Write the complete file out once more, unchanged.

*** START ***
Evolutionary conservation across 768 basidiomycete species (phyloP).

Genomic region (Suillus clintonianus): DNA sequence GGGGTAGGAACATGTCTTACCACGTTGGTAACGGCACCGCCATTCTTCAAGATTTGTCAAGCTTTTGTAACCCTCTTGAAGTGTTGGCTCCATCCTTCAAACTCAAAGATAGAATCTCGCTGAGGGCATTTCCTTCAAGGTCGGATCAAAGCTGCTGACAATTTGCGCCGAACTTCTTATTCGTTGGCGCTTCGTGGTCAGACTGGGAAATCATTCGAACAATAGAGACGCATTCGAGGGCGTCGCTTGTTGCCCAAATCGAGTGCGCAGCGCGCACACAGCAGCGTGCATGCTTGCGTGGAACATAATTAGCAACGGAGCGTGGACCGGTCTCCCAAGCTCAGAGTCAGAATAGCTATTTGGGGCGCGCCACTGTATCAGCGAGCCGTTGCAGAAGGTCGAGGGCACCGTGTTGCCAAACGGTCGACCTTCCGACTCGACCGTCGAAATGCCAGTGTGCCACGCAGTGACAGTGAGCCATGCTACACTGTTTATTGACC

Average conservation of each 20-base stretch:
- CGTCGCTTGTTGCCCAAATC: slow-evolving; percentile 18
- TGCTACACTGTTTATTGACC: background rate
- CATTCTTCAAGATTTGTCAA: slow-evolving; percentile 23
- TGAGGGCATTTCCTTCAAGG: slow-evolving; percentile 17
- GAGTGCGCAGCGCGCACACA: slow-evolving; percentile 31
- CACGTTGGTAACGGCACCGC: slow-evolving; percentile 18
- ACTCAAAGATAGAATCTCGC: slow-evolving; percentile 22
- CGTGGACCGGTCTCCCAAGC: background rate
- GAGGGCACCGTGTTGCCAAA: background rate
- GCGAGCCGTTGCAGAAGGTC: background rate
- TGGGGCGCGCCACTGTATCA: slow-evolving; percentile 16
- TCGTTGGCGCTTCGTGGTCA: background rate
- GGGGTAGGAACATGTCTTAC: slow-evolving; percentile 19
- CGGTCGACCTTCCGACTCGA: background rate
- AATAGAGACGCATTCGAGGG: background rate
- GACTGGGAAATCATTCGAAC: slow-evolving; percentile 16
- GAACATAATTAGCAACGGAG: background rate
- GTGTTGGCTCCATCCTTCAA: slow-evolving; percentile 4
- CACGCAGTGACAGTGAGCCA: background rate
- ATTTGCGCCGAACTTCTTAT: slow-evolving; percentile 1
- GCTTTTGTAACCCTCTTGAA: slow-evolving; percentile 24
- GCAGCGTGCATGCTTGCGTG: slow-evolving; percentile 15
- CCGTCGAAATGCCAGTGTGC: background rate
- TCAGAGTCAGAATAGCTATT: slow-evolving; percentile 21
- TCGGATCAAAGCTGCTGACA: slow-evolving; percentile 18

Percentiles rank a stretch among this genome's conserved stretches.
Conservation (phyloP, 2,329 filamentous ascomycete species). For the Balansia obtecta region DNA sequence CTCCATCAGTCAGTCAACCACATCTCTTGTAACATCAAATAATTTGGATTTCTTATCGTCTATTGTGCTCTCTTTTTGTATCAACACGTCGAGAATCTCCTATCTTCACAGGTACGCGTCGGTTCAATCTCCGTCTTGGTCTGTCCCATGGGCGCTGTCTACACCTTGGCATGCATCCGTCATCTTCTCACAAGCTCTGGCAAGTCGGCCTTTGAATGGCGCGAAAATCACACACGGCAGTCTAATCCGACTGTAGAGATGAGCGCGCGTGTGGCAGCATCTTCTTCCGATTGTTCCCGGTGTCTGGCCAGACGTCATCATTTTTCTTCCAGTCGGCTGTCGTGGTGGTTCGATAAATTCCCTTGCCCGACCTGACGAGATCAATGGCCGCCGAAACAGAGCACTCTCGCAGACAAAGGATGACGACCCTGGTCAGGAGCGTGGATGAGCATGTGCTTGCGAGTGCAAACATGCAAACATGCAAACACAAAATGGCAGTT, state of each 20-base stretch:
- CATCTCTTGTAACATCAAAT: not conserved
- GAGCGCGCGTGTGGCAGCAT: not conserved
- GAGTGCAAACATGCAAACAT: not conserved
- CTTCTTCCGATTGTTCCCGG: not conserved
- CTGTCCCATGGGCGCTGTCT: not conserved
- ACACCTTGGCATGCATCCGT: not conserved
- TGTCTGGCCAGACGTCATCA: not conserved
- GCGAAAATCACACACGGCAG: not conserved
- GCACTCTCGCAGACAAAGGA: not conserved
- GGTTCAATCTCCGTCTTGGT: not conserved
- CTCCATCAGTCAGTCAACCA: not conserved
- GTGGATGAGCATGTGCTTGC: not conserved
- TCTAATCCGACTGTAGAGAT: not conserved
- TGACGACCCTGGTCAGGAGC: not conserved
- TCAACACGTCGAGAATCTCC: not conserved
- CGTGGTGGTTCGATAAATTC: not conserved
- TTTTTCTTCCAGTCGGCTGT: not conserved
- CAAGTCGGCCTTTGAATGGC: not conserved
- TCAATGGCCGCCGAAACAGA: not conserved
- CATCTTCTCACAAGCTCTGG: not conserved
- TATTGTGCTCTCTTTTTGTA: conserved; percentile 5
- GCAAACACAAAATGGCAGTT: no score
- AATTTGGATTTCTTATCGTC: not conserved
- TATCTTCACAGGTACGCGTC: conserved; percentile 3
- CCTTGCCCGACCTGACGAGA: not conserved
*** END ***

Evolutionary conservation across 768 basidiomycete species (phyloP).

Genomic region (Suillus clintonianus): DNA sequence GGGGTAGGAACATGTCTTACCACGTTGGTAACGGCACCGCCATTCTTCAAGATTTGTCAAGCTTTTGTAACCCTCTTGAAGTGTTGGCTCCATCCTTCAAACTCAAAGATAGAATCTCGCTGAGGGCATTTCCTTCAAGGTCGGATCAAAGCTGCTGACAATTTGCGCCGAACTTCTTATTCGTTGGCGCTTCGTGGTCAGACTGGGAAATCATTCGAACAATAGAGACGCATTCGAGGGCGTCGCTTGTTGCCCAAATCGAGTGCGCAGCGCGCACACAGCAGCGTGCATGCTTGCGTGGAACATAATTAGCAACGGAGCGTGGACCGGTCTCCCAAGCTCAGAGTCAGAATAGCTATTTGGGGCGCGCCACTGTATCAGCGAGCCGTTGCAGAAGGTCGAGGGCACCGTGTTGCCAAACGGTCGACCTTCCGACTCGACCGTCGAAATGCCAGTGTGCCACGCAGTGACAGTGAGCCATGCTACACTGTTTATTGACC

Average conservation of each 20-base stretch:
- CGTCGCTTGTTGCCCAAATC: slow-evolving; percentile 18
- TGCTACACTGTTTATTGACC: background rate
- CATTCTTCAAGATTTGTCAA: slow-evolving; percentile 23
- TGAGGGCATTTCCTTCAAGG: slow-evolving; percentile 17
- GAGTGCGCAGCGCGCACACA: slow-evolving; percentile 31
- CACGTTGGTAACGGCACCGC: slow-evolving; percentile 18
- ACTCAAAGATAGAATCTCGC: slow-evolving; percentile 22
- CGTGGACCGGTCTCCCAAGC: background rate
- GAGGGCACCGTGTTGCCAAA: background rate
- GCGAGCCGTTGCAGAAGGTC: background rate
- TGGGGCGCGCCACTGTATCA: slow-evolving; percentile 16
- TCGTTGGCGCTTCGTGGTCA: background rate
- GGGGTAGGAACATGTCTTAC: slow-evolving; percentile 19
- CGGTCGACCTTCCGACTCGA: background rate
- AATAGAGACGCATTCGAGGG: background rate
- GACTGGGAAATCATTCGAAC: slow-evolving; percentile 16
- GAACATAATTAGCAACGGAG: background rate
- GTGTTGGCTCCATCCTTCAA: slow-evolving; percentile 4
- CACGCAGTGACAGTGAGCCA: background rate
- ATTTGCGCCGAACTTCTTAT: slow-evolving; percentile 1
- GCTTTTGTAACCCTCTTGAA: slow-evolving; percentile 24
- GCAGCGTGCATGCTTGCGTG: slow-evolving; percentile 15
- CCGTCGAAATGCCAGTGTGC: background rate
- TCAGAGTCAGAATAGCTATT: slow-evolving; percentile 21
- TCGGATCAAAGCTGCTGACA: slow-evolving; percentile 18

Percentiles rank a stretch among this genome's conserved stretches.
Conservation (phyloP, 2,329 filamentous ascomycete species). For the Balansia obtecta region DNA sequence CTCCATCAGTCAGTCAACCACATCTCTTGTAACATCAAATAATTTGGATTTCTTATCGTCTATTGTGCTCTCTTTTTGTATCAACACGTCGAGAATCTCCTATCTTCACAGGTACGCGTCGGTTCAATCTCCGTCTTGGTCTGTCCCATGGGCGCTGTCTACACCTTGGCATGCATCCGTCATCTTCTCACAAGCTCTGGCAAGTCGGCCTTTGAATGGCGCGAAAATCACACACGGCAGTCTAATCCGACTGTAGAGATGAGCGCGCGTGTGGCAGCATCTTCTTCCGATTGTTCCCGGTGTCTGGCCAGACGTCATCATTTTTCTTCCAGTCGGCTGTCGTGGTGGTTCGATAAATTCCCTTGCCCGACCTGACGAGATCAATGGCCGCCGAAACAGAGCACTCTCGCAGACAAAGGATGACGACCCTGGTCAGGAGCGTGGATGAGCATGTGCTTGCGAGTGCAAACATGCAAACATGCAAACACAAAATGGCAGTT, state of each 20-base stretch:
- CATCTCTTGTAACATCAAAT: not conserved
- GAGCGCGCGTGTGGCAGCAT: not conserved
- GAGTGCAAACATGCAAACAT: not conserved
- CTTCTTCCGATTGTTCCCGG: not conserved
- CTGTCCCATGGGCGCTGTCT: not conserved
- ACACCTTGGCATGCATCCGT: not conserved
- TGTCTGGCCAGACGTCATCA: not conserved
- GCGAAAATCACACACGGCAG: not conserved
- GCACTCTCGCAGACAAAGGA: not conserved
- GGTTCAATCTCCGTCTTGGT: not conserved
- CTCCATCAGTCAGTCAACCA: not conserved
- GTGGATGAGCATGTGCTTGC: not conserved
- TCTAATCCGACTGTAGAGAT: not conserved
- TGACGACCCTGGTCAGGAGC: not conserved
- TCAACACGTCGAGAATCTCC: not conserved
- CGTGGTGGTTCGATAAATTC: not conserved
- TTTTTCTTCCAGTCGGCTGT: not conserved
- CAAGTCGGCCTTTGAATGGC: not conserved
- TCAATGGCCGCCGAAACAGA: not conserved
- CATCTTCTCACAAGCTCTGG: not conserved
- TATTGTGCTCTCTTTTTGTA: conserved; percentile 5
- GCAAACACAAAATGGCAGTT: no score
- AATTTGGATTTCTTATCGTC: not conserved
- TATCTTCACAGGTACGCGTC: conserved; percentile 3
- CCTTGCCCGACCTGACGAGA: not conserved